King Kong vs. Godzilla (1962)
“Now an all-mighty all-new motion picture brings them together for the first time in the colossal class of all time!”
Director: IshirÃ´ Honda
Cast: Tadao Takashima, Kenji Sahara, YÃ» Fujiki
Synopsis: A pharmaceutical company captures King Kong and brings him to Japan, where he escapes from captivity and battles a recently released Godzilla.
I ask you, how could anyone not want to watch a movie called King Kong vs Godzilla? A title like that is a siren call to some of us, and I could no more pass this one up than I could sit through another screening of Dirty Dancing. Even before we see the cloudless orb of Earth suspended amongst red and white stars we know it’s going to be awful, atrocious, a true affront to moviemaking, and yet we simply can’t resist. I mean, come on: King Kong! Godzilla! Duking it out toe to toe on the big screen!
King Kong vs Godzilla does actually have some pretty close ties to the original King Kong movie. Back in the 1950s, Willis O’Brien was trying to put together a new Kong movie called King Kong vs Frankenstein in which the giant ape would take on a monster stitched together from various animal parts. When Hollywood failed to show an interest — Lord only knows why — producer John Beck started touting it around Europe, and the Toho Studio bought the idea, but decided to match him up against their own monster who, like Kong, had already made two screen appearances by 1962. Two versions were made — one for the Japanese market, and the other for the American — although persistent rumours that each version had a different monster emerging victorious have proven unfounded.
The US version repeatedly cuts away from the action to take us back to the studio where we find not Alastair MacDonald or Bill Turnbull, but some bland UN newsroom presenter (Michael Keith) who keeps us updated on international reaction to the events unfolding without ever once allowing the cheesy grin to slip from his face. He informs us that some professor has discovered a berry with non-addictive narcotic properties which grows only on the remote and backward island of Faro Island. The natives of the island, our smarmy friend informs us, worship a monster they have never seen, but whom is rumoured to be as tall as a mountain. Meanwhile, another hot piece of news is that an unnatural spell of warm weather along the Bering Straits has been traced to a rapidly melting iceberg. A nuclear submarine sent to investigate observes a strange green glow emanating from the ‘berg before accidentally ramming it, thereby precipitating its total disintegration and revealing one ticked off Godzilla.
While the UN is getting itself in a tizzy over the re-emergence of Godzilla, Mr. Tako (Ichiro Arishima), the head of the pharmaceutical company to whom the professor has taken his recently discovered berries, is berating his underlings for the dull and boring TV shows his programme sponsors. Hearing about the rumoured monster on Faro Island, he instructs the hapless aides to ‘find me a genuine monster, if he exists or not!’ While they’re sailing off to Faro, Godzilla is heading for Tokyo, and he’s not too fussy about who or what he treads on to get there.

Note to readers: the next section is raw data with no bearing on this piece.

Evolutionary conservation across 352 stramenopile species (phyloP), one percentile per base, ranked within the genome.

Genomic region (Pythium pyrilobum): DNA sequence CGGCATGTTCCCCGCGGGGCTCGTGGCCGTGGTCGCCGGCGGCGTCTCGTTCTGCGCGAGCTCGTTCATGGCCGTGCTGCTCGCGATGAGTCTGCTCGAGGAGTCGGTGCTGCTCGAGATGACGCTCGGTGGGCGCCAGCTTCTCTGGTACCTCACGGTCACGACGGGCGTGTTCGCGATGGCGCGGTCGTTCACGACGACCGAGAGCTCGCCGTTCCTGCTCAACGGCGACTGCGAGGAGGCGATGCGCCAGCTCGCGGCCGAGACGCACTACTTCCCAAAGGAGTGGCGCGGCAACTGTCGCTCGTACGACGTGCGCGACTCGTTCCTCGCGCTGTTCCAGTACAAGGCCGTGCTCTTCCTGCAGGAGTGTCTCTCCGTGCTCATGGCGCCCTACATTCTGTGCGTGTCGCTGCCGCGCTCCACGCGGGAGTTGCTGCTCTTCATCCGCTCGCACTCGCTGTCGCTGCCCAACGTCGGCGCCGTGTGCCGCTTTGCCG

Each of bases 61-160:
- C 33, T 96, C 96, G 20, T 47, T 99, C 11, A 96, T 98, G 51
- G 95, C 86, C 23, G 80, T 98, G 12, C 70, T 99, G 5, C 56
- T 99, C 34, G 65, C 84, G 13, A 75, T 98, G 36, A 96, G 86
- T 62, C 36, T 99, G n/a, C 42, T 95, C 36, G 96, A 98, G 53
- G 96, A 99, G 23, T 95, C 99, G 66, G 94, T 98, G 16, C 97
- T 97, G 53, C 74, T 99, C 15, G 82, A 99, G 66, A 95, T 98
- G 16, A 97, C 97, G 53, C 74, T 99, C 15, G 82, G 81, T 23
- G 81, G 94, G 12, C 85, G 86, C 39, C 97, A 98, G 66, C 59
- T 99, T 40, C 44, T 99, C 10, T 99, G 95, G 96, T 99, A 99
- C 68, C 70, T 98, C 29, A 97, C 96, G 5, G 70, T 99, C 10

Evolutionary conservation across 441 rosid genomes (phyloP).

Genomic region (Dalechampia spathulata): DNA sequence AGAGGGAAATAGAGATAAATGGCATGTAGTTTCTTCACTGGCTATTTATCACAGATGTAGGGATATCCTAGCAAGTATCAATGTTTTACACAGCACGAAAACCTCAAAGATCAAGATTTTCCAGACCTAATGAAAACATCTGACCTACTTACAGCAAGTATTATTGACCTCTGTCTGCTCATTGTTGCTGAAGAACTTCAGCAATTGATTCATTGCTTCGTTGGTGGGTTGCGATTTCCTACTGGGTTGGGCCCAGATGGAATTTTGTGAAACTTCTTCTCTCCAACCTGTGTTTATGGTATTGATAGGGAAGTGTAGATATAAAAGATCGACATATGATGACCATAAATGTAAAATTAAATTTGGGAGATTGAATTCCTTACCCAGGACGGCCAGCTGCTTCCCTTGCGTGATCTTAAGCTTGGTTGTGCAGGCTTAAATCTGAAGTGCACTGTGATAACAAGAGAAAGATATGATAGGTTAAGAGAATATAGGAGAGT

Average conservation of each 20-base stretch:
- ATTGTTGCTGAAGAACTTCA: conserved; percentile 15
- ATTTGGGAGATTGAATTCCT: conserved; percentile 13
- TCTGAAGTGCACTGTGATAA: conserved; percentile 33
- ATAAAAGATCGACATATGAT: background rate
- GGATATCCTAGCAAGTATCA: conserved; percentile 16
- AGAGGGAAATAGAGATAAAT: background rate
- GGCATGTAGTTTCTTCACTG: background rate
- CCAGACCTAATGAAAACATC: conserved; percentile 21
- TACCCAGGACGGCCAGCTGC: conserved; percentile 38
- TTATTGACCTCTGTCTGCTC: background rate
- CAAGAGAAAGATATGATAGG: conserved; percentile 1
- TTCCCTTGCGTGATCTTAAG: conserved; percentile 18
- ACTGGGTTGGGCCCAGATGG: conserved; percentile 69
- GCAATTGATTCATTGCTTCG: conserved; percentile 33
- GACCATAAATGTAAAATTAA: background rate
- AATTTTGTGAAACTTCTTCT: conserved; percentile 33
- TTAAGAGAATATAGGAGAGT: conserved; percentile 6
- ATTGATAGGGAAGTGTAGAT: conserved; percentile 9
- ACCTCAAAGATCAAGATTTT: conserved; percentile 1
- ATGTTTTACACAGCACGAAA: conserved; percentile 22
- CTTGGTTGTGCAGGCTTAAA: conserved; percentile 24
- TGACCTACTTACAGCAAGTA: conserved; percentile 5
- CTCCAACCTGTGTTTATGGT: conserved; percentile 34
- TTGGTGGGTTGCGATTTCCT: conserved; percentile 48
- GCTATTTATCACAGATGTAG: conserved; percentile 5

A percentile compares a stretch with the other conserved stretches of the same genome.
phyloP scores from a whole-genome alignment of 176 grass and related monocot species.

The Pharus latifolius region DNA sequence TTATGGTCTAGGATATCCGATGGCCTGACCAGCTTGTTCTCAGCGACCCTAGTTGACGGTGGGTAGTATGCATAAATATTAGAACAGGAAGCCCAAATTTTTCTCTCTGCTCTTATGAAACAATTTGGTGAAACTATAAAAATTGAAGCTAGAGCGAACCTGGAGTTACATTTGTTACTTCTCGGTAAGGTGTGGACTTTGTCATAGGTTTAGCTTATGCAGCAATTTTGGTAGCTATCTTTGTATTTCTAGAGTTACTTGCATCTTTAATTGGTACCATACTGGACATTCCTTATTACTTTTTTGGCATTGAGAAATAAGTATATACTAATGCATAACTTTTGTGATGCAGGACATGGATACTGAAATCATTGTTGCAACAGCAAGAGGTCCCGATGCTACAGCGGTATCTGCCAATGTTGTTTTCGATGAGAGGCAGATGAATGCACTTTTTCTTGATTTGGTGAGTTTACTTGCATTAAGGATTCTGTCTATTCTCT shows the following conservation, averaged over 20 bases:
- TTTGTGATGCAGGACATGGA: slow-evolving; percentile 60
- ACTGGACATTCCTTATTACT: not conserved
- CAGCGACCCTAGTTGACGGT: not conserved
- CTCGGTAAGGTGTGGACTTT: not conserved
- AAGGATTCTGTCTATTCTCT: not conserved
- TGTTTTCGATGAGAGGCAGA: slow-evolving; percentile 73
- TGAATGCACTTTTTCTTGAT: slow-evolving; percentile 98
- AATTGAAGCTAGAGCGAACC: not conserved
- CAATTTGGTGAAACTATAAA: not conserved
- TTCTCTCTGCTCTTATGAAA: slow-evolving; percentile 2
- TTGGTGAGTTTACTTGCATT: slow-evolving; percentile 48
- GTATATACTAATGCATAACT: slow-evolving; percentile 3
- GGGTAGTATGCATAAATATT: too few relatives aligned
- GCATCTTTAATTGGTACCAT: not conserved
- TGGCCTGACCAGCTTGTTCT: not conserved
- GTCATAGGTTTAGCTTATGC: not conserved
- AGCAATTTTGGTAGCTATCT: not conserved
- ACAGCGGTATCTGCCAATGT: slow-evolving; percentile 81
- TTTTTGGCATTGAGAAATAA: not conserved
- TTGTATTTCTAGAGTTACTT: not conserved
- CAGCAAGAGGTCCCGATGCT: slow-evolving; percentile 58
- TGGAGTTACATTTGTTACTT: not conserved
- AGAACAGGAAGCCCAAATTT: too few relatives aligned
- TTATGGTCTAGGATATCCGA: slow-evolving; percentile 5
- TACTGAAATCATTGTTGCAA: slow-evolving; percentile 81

The two pharmaceutical company executives — the inevitable straight man and painfully unfunny ‘comedy’ sidekick — arrive on Faro Island. While there they see the beachside village attacked by a giant octopus in what is probably the best sequence of the movie because they mostly film a genuine octopus slithering with a frightful… slithery… noise over a model of the village. Just as it looks as if the octopus will destroy the village the fable Kong finally makes his appearance, effortlessly tearing down the fence which is supposed to keep him enclosed. Now, it has to be said that Toho’s version of Kong looks just a little bit… threadbare, as if he were a toy that had been left too long on spin while in the wash. In fact, I could be wrong, but I’ve got the sneaking suspicion he might actually be a man in a monkey suit. A Japanese man, probably, about 5’5” tall, and shot from a low angle to make him appear taller than he really is.
Anyway, having safely seen off the octopus, Kong helps himself to the islander’s magical berries, and it’s not long before he’s sleeping peacefully. While he sleeps, the executives hit on a brilliant idea: why not tie him to a raft and sail him back to the mainland for their boss? This they duly do, securing explosives to each corner of the raft just in case the monster wakes up in a mood during the voyage. So, what we now have are two monsters, who are apparently sworn enemies, heading for Japan from opposite directions, and when the military’s attempts to halt Godzilla’s march on Tokyo fails the only sensible option — other than a nuclear bomb — is to sic Kong on Godzilla and hope for the best.
King Kong vs Godzilla is one of those movies that are so deliberately stupid that it’s impossible either to take them seriously or criticise them in any meaningful way. It would be like criticising a chair for being a chair. Having said that, the cheapness of it all is inescapable; the monsters are men in suits, the blue sky background is a sheet which is occasionally rippled and the buildings crushed beneath giant feet are never more than 12 inches tall. If you can overlook all this and embrace the sheer silliness of it all there’s a fair chance you’ll have a good time, but if you’re looking for anything other than mindless entertainment you’ll never make it to that ‘epic’ confrontation.
(Reviewed 12th September 2013)